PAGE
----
Restaurants Adjust to EMV Tipping

cardManaging EMV chip card gratuity

The Princeton, N.J.-based Smart Card Alliance and EMV Migration Forum published a white paper in September 2015 titled Managing Card-Based Tip and Gratuity Payments for EMV Chip.

The forum, a cross-industry body focused on supporting EMV chip implementation for payment networks, issuers, processors, merchants and consumers provides guidance on a range of topics, including chip card technology, best practices and regulations. Its primary objective is to successfully migrate to chip technology in the United States.

The white paper provides insights into how to serve market segments that accept tips and gratuities via card payments without drastically changing habitual consumer payment behaviors. The authors noted that most tip adjustments occur after payment card authorizations have been processed and that there is no need to change this practice when chip card technology is introduced. “There is nothing particular to chip that would cause a merchant to change this existing practice after migrating to chip,” the paper stated.

A blog post by Merchant Link, an ISO based in Silver Spring, Md., had a similar viewpoint on post-EMV tip adjustments. Nothing about the process needs to change with a chip and signature approach, Merchant Link advised. “This is the primary reason why Visa proposed this as the entry into EMV for the U.S.,” the company noted. “Just doing chip and signature would virtually eliminate card-present counterfeit fraud in the U.S., which is the main focus of EMV.”

Tip acceptance models for card based gratuity payments for chip cards.

  1. Tip allowance: Merchants who use this popular method of tipping authorize the ticket amount only. Cardholders then have the option of adding a gratuity to a printed receipt. Prior to settlement, a tip can be added to the transaction, up to a percentage of the authorized amount. Percentage tolerance varies by payment network; 20 percent is the industry standard.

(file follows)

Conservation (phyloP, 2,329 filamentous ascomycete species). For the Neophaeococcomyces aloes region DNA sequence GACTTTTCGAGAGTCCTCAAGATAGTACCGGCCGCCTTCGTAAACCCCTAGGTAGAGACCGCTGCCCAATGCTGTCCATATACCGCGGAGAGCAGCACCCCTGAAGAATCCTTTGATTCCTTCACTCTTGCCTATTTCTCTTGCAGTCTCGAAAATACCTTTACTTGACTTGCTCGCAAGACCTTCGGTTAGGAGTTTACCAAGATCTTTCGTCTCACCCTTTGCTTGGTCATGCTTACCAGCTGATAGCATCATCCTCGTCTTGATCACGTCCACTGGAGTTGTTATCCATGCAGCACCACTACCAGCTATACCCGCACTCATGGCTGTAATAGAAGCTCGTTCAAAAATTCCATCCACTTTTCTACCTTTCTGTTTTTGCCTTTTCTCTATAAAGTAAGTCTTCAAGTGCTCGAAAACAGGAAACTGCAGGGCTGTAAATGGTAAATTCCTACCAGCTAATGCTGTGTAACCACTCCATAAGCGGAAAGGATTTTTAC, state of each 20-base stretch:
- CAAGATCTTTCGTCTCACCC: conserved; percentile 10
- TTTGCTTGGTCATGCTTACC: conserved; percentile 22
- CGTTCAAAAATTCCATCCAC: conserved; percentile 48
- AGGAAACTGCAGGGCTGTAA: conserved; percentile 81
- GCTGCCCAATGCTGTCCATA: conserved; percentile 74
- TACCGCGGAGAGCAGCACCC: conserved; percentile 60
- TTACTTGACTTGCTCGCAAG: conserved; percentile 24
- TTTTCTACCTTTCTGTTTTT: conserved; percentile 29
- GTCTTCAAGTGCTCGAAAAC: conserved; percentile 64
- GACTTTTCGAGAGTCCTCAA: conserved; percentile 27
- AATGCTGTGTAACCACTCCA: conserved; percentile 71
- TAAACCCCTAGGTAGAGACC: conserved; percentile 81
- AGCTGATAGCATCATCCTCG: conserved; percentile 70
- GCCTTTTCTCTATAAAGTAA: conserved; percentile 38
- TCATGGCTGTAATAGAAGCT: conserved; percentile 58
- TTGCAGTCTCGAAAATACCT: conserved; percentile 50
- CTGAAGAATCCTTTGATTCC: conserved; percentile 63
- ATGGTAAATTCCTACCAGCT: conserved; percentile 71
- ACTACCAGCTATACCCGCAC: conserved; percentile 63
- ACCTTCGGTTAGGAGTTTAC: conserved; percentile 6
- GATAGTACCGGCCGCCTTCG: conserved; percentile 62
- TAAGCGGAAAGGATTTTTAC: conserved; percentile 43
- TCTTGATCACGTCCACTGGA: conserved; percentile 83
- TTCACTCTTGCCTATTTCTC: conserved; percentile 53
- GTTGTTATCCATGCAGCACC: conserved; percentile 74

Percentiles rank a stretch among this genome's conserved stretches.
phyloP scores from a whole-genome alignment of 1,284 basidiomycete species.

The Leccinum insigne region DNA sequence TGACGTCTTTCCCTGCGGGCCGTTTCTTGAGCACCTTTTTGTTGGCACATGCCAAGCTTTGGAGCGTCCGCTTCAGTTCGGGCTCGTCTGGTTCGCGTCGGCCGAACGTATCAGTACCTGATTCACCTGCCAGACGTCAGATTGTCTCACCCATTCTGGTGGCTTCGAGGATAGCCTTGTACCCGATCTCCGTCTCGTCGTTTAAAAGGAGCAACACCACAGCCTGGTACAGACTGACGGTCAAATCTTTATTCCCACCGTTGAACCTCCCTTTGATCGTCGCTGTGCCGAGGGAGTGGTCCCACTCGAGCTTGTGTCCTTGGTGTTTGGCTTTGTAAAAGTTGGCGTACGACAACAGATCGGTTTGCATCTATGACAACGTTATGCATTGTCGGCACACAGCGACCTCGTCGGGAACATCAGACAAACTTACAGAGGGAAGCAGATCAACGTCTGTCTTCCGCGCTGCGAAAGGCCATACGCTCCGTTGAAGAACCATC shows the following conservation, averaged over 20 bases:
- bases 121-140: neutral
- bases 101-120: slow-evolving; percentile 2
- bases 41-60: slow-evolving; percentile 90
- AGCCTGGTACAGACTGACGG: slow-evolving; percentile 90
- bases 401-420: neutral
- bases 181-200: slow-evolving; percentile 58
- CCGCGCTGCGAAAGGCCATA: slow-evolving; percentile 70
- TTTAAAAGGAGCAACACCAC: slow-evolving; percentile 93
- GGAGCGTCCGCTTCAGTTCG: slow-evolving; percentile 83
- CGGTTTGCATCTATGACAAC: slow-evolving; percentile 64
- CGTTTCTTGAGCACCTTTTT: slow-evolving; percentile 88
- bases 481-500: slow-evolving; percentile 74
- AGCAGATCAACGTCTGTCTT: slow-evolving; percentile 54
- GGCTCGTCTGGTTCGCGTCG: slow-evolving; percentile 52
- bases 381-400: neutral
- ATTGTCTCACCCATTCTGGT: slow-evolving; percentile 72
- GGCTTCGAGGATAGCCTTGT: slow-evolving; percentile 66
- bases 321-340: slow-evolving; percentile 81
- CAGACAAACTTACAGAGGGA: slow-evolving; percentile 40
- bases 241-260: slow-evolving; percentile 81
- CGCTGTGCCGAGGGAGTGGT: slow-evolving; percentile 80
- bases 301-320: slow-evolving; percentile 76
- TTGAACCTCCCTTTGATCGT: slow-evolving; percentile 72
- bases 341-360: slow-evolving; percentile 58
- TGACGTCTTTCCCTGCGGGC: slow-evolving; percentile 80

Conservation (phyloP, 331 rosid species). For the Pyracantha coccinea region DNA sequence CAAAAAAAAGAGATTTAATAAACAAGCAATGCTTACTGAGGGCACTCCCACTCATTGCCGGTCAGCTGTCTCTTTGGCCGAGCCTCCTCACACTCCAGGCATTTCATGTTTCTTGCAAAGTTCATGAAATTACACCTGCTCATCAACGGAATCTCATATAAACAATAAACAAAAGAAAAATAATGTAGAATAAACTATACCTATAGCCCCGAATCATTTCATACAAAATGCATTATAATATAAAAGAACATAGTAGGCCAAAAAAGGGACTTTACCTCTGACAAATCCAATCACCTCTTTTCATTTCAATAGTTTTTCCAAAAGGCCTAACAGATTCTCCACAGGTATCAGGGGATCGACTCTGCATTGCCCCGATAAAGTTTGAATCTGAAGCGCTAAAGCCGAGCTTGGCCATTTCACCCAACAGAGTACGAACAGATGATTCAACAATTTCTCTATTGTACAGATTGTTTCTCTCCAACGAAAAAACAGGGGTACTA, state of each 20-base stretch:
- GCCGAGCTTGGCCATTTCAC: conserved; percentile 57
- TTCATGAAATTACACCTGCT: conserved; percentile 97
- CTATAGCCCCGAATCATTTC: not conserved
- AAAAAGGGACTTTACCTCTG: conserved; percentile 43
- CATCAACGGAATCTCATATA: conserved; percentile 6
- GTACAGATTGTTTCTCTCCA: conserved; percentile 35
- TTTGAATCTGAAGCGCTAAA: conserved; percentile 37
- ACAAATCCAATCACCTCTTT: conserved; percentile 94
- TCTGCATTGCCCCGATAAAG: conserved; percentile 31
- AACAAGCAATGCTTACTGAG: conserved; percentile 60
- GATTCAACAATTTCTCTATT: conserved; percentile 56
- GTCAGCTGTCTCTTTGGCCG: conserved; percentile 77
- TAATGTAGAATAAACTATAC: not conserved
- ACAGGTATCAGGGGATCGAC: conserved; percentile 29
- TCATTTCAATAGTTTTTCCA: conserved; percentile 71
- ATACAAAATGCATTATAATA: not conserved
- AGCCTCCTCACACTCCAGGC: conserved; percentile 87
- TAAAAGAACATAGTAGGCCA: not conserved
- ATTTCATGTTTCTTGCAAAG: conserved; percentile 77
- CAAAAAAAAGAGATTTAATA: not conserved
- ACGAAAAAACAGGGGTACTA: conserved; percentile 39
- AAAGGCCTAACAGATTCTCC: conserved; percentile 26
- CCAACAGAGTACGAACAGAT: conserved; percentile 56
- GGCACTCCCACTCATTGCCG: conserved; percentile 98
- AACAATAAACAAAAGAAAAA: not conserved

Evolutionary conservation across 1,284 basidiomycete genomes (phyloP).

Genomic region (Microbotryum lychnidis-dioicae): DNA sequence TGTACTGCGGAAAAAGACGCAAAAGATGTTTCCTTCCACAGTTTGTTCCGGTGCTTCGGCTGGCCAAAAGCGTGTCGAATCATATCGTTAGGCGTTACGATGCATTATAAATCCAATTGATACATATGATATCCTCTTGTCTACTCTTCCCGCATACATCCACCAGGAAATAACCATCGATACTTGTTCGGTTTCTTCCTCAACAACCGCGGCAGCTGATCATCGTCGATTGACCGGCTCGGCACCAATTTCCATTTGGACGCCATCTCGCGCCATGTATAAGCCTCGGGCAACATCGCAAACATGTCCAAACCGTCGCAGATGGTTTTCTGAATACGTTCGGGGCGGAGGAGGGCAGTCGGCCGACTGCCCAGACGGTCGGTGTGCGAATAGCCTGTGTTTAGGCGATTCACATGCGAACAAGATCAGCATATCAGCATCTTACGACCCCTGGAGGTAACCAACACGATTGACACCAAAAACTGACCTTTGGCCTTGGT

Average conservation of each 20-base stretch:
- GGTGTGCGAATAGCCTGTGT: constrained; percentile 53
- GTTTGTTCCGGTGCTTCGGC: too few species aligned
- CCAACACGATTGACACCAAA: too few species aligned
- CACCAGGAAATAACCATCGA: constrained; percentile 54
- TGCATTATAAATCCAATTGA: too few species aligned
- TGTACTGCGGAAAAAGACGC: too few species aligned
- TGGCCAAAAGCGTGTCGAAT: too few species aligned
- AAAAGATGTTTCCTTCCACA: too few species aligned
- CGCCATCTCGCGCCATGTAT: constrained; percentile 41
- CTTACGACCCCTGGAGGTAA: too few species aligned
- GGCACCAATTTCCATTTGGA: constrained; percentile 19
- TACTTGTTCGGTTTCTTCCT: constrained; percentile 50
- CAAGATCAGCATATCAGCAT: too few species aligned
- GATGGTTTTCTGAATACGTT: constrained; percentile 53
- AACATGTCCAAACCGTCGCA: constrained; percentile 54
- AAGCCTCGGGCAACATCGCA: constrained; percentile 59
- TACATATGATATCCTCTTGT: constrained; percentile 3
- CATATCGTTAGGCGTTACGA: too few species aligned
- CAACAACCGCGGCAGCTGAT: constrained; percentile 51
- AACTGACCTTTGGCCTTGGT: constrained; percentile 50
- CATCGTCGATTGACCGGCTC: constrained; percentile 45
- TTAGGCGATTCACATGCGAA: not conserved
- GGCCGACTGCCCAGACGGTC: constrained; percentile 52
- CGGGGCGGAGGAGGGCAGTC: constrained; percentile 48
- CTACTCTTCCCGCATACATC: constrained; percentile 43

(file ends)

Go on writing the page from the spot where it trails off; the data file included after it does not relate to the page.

2. Counter pay: Cashiers typically ask cardholders who pay at the counter if they would like to add a gratuity to their payment. The cashier will then process the completed transaction and no further adjustments are necessary.
  3. Table pay: Servers bring portable payment devices to the table, where cardholders follow the terminal’s prompts to close out their tabs. The handheld devices typically prompt for tip amount during the transaction so that the ticket amount plus tip is authorized as a single transaction.

“Not all EMV applications, particularly those developed in other countries, support these three commonly used tip adjustment methods,” said Terry Crowley, Chief Executive Officer of New Jersey-based TranSend. This could be the source of problems MLSs have found in the field. TranSend recently released RevChip, a solution that is compatible with Ingenico and Verifone EMV card readers and designed to facilitate all tip adjustment methods. The application, which resides inside the payment terminals, also supports bar tabs, partial payments with low-balance gift cards and a no-signature option for quick-service restaurants.

Regulatory guidelines

U.S. guidelines stipulate that authorization requests must be for the total amount of a transaction. “Unless specifically permitted in the payment network, a U.S. merchant must not use an arbitrary or estimated amount to obtain authorization, and must not add an estimated tip amount to the authorization request beyond the value of goods provided or services rendered, plus any applicable tax,” the forum’s white paper stated.

The forum recommends the counter pay or table pay options for merchants who select PINs as a preferred cardholder verification method for debit and credit card transactions, because cardholders need to be proximate to the PIN pad to securely enter their PIN. They recommend that merchants contact their payment processors for additional information on supported devices and best practices.

In any event, it is imperative that payment providers select EMV solutions that are appropriate to their particular markets and then educate their MLSs so that they, in turn, can educate merchants to enable glitch-free EMV integration that does not require businesses to conform to other regions’ tipping norms.

Ben Yaniv Chechik, Manager of Product Development at New York-based Zooz Inc., anticipates that the EMV roll out in the United States will hasten adoption of mobile payment technologies. “When the U.S. moves to full EMV, we’ll see broader mobile payment adoption, including apps that enable consumers to pay by phone, smart watches and other wearables in restaurants,” he said. “Many people will not be willing to provide their PIN to mom-and-pop retailers and may go to a different [payment] method.”


*The Green Sheets December 2015